Homage to a guru
Tridhara commemorated the death anniversary of their founder with a melange of dance forms.
GRACEFUL MOVES Tridhara's dance performance
A premier dance institute of the state, Tridhara paid homage to the late Odissi guru, Debaprasad Das by presenting `Interfacing' - a journey through primitive, folk and classical dance forms on his 19th death anniversary of the late guru. Guru Debaprasad Das has made tremendous contribution to Odissi dance. From the late 1950s to the early 1960s he had travelled widely all over the world along with his star disciple, Indrani Rehman and thus brought global recognition for Odissi dance which was still in its infancy then.
As a guru he had choreographed a number of pallavis and abhinayas in his distinctive style and had shaped many a student before he was cut in his prime in 1986.
Interfacing was based on a concept by Debaprasad who was the founder of Tridhara. The dance recital used dance forms like Adivasi, Bejuni, Mangala ghanta, Kalasi nata, Kalika prabha, Danda chadheia, Prahlad nataka, Devadasi dance, Siva nrutya, Gopika Nrutya and Sthaee. The recital ended with a paean to goddess Durga, Durga suttee a group dance performance. Guru Gajendra Panda had choreographed and directed the recital that had music conducted by Laxmikanta Palit.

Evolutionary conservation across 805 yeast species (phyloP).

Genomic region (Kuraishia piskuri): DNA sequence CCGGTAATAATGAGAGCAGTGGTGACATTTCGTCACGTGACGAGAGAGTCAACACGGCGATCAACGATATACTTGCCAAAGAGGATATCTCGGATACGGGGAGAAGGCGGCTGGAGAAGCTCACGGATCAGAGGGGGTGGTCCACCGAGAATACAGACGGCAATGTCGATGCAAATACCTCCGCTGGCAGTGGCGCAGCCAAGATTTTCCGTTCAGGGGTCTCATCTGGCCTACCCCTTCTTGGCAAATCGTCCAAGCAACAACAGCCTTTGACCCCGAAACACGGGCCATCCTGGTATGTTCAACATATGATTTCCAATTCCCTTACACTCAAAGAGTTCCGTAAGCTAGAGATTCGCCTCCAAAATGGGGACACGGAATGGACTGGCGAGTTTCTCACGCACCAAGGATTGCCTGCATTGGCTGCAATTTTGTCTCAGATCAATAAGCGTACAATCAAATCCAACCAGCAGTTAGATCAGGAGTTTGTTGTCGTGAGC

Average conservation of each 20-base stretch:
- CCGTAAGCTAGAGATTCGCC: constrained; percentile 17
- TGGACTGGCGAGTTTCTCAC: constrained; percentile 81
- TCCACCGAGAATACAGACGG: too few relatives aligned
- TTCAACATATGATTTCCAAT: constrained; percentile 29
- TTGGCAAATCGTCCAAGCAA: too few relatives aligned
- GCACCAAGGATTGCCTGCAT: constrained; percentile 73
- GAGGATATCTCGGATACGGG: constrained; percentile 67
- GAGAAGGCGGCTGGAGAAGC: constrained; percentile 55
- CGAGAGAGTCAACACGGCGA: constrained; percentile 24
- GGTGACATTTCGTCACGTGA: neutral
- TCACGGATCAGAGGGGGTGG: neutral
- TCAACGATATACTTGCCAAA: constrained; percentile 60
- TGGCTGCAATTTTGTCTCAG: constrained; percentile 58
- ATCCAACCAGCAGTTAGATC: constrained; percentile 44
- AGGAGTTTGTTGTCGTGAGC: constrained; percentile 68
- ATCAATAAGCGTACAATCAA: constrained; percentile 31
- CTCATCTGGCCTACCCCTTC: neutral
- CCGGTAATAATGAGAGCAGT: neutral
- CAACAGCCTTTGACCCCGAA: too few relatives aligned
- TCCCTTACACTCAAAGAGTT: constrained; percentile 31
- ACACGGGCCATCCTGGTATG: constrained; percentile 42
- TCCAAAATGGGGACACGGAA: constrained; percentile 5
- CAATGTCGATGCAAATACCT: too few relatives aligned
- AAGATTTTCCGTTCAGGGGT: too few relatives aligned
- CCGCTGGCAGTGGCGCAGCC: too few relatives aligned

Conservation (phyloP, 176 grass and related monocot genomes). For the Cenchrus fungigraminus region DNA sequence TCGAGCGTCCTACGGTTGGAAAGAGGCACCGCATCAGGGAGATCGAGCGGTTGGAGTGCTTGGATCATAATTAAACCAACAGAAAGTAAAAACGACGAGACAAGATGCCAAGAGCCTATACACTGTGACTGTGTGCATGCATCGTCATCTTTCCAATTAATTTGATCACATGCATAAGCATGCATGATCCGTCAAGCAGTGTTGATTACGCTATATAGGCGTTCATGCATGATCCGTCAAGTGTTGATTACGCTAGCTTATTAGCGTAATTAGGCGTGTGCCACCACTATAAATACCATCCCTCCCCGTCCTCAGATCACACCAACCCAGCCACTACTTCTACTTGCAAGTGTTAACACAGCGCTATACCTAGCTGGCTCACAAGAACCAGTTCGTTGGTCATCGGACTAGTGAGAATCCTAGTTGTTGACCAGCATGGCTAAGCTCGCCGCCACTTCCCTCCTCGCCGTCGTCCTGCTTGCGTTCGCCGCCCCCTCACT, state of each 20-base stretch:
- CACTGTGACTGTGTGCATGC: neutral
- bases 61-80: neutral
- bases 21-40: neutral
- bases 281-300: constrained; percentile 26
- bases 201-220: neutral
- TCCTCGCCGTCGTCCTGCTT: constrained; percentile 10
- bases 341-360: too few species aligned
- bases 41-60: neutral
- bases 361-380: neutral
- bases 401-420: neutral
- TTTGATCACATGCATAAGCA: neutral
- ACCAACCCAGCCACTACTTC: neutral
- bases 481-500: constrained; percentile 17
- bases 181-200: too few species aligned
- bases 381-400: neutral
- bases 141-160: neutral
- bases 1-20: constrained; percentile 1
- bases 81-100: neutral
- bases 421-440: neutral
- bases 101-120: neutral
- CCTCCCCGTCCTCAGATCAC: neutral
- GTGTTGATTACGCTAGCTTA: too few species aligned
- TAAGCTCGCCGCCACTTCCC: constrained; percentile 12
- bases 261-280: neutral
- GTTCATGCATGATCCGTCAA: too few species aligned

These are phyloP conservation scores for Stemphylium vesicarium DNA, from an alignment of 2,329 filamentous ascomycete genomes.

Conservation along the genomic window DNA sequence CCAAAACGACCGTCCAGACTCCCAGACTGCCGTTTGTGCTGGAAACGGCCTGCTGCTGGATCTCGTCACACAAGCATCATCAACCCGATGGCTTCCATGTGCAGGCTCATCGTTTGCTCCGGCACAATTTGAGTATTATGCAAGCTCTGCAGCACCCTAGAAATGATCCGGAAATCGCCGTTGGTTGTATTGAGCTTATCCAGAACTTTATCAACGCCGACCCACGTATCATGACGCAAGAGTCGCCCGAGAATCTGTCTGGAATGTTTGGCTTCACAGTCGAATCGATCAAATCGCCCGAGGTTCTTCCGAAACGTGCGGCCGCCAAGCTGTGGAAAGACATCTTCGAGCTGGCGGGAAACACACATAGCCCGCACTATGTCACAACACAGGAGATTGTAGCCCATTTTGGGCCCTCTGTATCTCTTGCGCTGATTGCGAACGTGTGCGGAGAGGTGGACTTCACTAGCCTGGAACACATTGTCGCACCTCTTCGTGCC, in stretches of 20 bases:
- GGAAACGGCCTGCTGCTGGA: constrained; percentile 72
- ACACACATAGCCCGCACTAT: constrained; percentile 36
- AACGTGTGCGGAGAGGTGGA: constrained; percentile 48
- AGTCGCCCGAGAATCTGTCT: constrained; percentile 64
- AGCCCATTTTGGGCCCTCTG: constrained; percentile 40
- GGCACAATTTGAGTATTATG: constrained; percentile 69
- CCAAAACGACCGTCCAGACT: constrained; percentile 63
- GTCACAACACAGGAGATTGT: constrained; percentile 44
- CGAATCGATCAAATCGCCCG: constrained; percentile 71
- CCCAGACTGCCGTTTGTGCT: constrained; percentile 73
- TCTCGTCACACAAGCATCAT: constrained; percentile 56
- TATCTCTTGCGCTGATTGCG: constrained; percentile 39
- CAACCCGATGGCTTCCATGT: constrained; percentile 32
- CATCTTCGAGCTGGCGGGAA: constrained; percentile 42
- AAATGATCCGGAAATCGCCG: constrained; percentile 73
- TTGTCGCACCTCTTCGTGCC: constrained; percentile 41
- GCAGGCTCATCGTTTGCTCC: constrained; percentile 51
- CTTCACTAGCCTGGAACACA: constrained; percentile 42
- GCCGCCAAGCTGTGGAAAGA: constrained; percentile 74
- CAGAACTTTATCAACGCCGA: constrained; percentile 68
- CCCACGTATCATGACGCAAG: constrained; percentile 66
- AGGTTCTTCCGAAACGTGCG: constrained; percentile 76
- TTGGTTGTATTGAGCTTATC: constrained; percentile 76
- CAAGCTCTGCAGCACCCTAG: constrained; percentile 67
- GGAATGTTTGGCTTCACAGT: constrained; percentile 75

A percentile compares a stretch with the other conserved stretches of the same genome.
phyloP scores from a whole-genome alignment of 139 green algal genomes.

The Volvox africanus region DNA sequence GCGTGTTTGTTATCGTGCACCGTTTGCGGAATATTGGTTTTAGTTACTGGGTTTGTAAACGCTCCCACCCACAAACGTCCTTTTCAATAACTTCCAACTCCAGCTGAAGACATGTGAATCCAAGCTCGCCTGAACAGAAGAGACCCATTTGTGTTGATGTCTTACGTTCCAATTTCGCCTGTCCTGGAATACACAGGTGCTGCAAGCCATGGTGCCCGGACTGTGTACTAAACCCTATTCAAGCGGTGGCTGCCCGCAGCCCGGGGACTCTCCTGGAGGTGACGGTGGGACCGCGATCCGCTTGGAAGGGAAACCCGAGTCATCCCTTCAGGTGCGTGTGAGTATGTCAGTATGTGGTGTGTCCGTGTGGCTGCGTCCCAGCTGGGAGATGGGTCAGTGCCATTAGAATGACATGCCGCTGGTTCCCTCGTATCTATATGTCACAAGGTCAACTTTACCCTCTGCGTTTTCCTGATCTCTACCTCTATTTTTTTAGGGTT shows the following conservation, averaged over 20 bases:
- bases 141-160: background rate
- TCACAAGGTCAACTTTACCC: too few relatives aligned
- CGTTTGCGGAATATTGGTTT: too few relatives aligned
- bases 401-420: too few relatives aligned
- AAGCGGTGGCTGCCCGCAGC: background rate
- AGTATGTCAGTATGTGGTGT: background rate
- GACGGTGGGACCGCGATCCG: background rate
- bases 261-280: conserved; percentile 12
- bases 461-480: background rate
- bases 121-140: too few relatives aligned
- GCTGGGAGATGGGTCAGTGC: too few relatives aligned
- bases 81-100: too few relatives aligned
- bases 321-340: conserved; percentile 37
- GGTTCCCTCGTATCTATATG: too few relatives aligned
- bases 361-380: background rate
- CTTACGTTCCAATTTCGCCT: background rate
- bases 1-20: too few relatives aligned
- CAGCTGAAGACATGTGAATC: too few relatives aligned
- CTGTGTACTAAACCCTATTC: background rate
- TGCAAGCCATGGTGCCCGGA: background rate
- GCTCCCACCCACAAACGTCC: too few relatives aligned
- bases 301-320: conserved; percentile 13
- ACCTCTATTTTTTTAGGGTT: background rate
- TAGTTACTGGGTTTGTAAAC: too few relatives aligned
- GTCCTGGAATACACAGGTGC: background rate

The dancers who essayed the various forms were Rupasri in Dasi, Banita, Sandhyarani, Shikha, Sanjukta and Tanushree as Savari, Swayamprava in Gopika nrutya, Pradip as Chadheia, Gayatri and Jayant in Sthayee and Suchismita, Aruna, Krishna and Sukalyani in the concluding item Durga stutee. Guru Gajendra Panda performed the Siva nrutya.
Young filmmaker Rupashree Nanda's debut documentary, Harvest of Hunger, has struck gold by winning the Rajat Kamal for the Best Investigative Film at the 52nd National Film Awards. It has also won the Best Editing Award for its editor, Prashant Nayak. The drought that hit Bolangir, a district in western Orissa in 2000 was one of the worst in recent history and it has been painstakingly documented in the film that focuses on food security, distress migration and bonded labour. Villagers turn to labour contractors for loans and are packed off to brick kilns in Andhra Pradesh where they are subjected to one of the worst forms of exploitation. Those who are left behind fare no better as they battle hunger hopelessly and even sell children to stave off starvation finally succumbing to it. It is a grim picture of human exploitation in all its tragic dimensions that is caught by the film in stark detail. "I wanted to make the film bare and stark in form and content, no special effects. The reality is hundred times starker!" says Nanda who after completing her Masters in Mass Communication from the Mass Communication Research Centre in Jamia Millia Islamia in 1999 turned to documentary film making because she felt it would give her a bigger canvas with more freedom to say what she wants to say. Besides she was confident that a documentary if well made would touch people.
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